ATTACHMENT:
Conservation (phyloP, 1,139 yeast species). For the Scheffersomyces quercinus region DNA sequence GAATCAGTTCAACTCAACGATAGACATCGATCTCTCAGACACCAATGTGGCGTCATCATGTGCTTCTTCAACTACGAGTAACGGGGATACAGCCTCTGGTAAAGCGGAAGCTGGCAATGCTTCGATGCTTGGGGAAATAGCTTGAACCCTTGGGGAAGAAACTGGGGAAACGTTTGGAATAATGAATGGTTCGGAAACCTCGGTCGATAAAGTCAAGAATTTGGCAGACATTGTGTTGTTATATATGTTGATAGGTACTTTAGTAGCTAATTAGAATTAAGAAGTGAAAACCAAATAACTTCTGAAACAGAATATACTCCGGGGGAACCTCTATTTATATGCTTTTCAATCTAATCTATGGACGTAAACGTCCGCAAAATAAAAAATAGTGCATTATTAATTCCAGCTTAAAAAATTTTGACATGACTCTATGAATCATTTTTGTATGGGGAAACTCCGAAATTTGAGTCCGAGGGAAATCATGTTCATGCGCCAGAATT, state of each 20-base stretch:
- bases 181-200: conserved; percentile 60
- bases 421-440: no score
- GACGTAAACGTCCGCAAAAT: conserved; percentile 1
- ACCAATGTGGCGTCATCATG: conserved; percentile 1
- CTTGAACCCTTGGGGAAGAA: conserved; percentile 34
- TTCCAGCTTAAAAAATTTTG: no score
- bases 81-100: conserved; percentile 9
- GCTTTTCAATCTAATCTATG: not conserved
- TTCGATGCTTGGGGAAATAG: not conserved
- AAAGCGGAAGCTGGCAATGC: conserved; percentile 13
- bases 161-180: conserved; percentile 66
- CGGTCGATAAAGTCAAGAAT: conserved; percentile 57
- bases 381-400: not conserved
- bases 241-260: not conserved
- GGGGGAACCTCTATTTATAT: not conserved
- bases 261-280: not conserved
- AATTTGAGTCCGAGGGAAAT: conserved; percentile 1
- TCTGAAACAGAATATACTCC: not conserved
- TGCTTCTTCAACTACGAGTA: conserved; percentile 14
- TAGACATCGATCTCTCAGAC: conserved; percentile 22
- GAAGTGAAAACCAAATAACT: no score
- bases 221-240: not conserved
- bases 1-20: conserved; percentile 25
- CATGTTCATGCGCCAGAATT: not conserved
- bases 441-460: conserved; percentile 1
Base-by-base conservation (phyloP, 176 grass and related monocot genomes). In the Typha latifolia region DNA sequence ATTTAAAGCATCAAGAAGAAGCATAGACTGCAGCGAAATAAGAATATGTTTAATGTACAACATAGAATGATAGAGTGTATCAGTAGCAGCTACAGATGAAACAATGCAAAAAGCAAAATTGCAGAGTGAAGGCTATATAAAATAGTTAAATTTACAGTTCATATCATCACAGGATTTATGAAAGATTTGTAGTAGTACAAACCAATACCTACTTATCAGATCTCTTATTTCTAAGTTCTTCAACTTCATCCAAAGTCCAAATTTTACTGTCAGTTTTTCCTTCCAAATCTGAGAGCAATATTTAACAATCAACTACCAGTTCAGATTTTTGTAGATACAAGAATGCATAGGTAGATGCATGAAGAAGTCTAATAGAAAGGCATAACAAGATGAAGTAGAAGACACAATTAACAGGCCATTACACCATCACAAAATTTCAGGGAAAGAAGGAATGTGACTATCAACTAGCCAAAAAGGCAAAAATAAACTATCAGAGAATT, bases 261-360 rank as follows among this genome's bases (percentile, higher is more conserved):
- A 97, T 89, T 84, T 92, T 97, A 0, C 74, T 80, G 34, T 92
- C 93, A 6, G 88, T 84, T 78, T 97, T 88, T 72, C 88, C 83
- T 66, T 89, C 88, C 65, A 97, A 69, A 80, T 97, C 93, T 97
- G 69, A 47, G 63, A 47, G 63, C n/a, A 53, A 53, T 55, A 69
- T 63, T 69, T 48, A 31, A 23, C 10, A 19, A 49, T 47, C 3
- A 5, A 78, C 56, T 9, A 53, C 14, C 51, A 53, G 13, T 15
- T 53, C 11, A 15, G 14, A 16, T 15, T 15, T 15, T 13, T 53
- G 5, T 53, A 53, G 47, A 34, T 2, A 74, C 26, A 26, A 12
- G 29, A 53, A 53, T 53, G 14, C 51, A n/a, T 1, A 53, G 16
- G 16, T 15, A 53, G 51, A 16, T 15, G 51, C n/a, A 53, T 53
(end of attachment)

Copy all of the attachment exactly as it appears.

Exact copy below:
Conservation (phyloP, 1,139 yeast species). For the Scheffersomyces quercinus region DNA sequence GAATCAGTTCAACTCAACGATAGACATCGATCTCTCAGACACCAATGTGGCGTCATCATGTGCTTCTTCAACTACGAGTAACGGGGATACAGCCTCTGGTAAAGCGGAAGCTGGCAATGCTTCGATGCTTGGGGAAATAGCTTGAACCCTTGGGGAAGAAACTGGGGAAACGTTTGGAATAATGAATGGTTCGGAAACCTCGGTCGATAAAGTCAAGAATTTGGCAGACATTGTGTTGTTATATATGTTGATAGGTACTTTAGTAGCTAATTAGAATTAAGAAGTGAAAACCAAATAACTTCTGAAACAGAATATACTCCGGGGGAACCTCTATTTATATGCTTTTCAATCTAATCTATGGACGTAAACGTCCGCAAAATAAAAAATAGTGCATTATTAATTCCAGCTTAAAAAATTTTGACATGACTCTATGAATCATTTTTGTATGGGGAAACTCCGAAATTTGAGTCCGAGGGAAATCATGTTCATGCGCCAGAATT, state of each 20-base stretch:
- bases 181-200: conserved; percentile 60
- bases 421-440: no score
- GACGTAAACGTCCGCAAAAT: conserved; percentile 1
- ACCAATGTGGCGTCATCATG: conserved; percentile 1
- CTTGAACCCTTGGGGAAGAA: conserved; percentile 34
- TTCCAGCTTAAAAAATTTTG: no score
- bases 81-100: conserved; percentile 9
- GCTTTTCAATCTAATCTATG: not conserved
- TTCGATGCTTGGGGAAATAG: not conserved
- AAAGCGGAAGCTGGCAATGC: conserved; percentile 13
- bases 161-180: conserved; percentile 66
- CGGTCGATAAAGTCAAGAAT: conserved; percentile 57
- bases 381-400: not conserved
- bases 241-260: not conserved
- GGGGGAACCTCTATTTATAT: not conserved
- bases 261-280: not conserved
- AATTTGAGTCCGAGGGAAAT: conserved; percentile 1
- TCTGAAACAGAATATACTCC: not conserved
- TGCTTCTTCAACTACGAGTA: conserved; percentile 14
- TAGACATCGATCTCTCAGAC: conserved; percentile 22
- GAAGTGAAAACCAAATAACT: no score
- bases 221-240: not conserved
- bases 1-20: conserved; percentile 25
- CATGTTCATGCGCCAGAATT: not conserved
- bases 441-460: conserved; percentile 1
Base-by-base conservation (phyloP, 176 grass and related monocot genomes). In the Typha latifolia region DNA sequence ATTTAAAGCATCAAGAAGAAGCATAGACTGCAGCGAAATAAGAATATGTTTAATGTACAACATAGAATGATAGAGTGTATCAGTAGCAGCTACAGATGAAACAATGCAAAAAGCAAAATTGCAGAGTGAAGGCTATATAAAATAGTTAAATTTACAGTTCATATCATCACAGGATTTATGAAAGATTTGTAGTAGTACAAACCAATACCTACTTATCAGATCTCTTATTTCTAAGTTCTTCAACTTCATCCAAAGTCCAAATTTTACTGTCAGTTTTTCCTTCCAAATCTGAGAGCAATATTTAACAATCAACTACCAGTTCAGATTTTTGTAGATACAAGAATGCATAGGTAGATGCATGAAGAAGTCTAATAGAAAGGCATAACAAGATGAAGTAGAAGACACAATTAACAGGCCATTACACCATCACAAAATTTCAGGGAAAGAAGGAATGTGACTATCAACTAGCCAAAAAGGCAAAAATAAACTATCAGAGAATT, bases 261-360 rank as follows among this genome's bases (percentile, higher is more conserved):
- A 97, T 89, T 84, T 92, T 97, A 0, C 74, T 80, G 34, T 92
- C 93, A 6, G 88, T 84, T 78, T 97, T 88, T 72, C 88, C 83
- T 66, T 89, C 88, C 65, A 97, A 69, A 80, T 97, C 93, T 97
- G 69, A 47, G 63, A 47, G 63, C n/a, A 53, A 53, T 55, A 69
- T 63, T 69, T 48, A 31, A 23, C 10, A 19, A 49, T 47, C 3
- A 5, A 78, C 56, T 9, A 53, C 14, C 51, A 53, G 13, T 15
- T 53, C 11, A 15, G 14, A 16, T 15, T 15, T 15, T 13, T 53
- G 5, T 53, A 53, G 47, A 34, T 2, A 74, C 26, A 26, A 12
- G 29, A 53, A 53, T 53, G 14, C 51, A n/a, T 1, A 53, G 16
- G 16, T 15, A 53, G 51, A 16, T 15, G 51, C n/a, A 53, T 53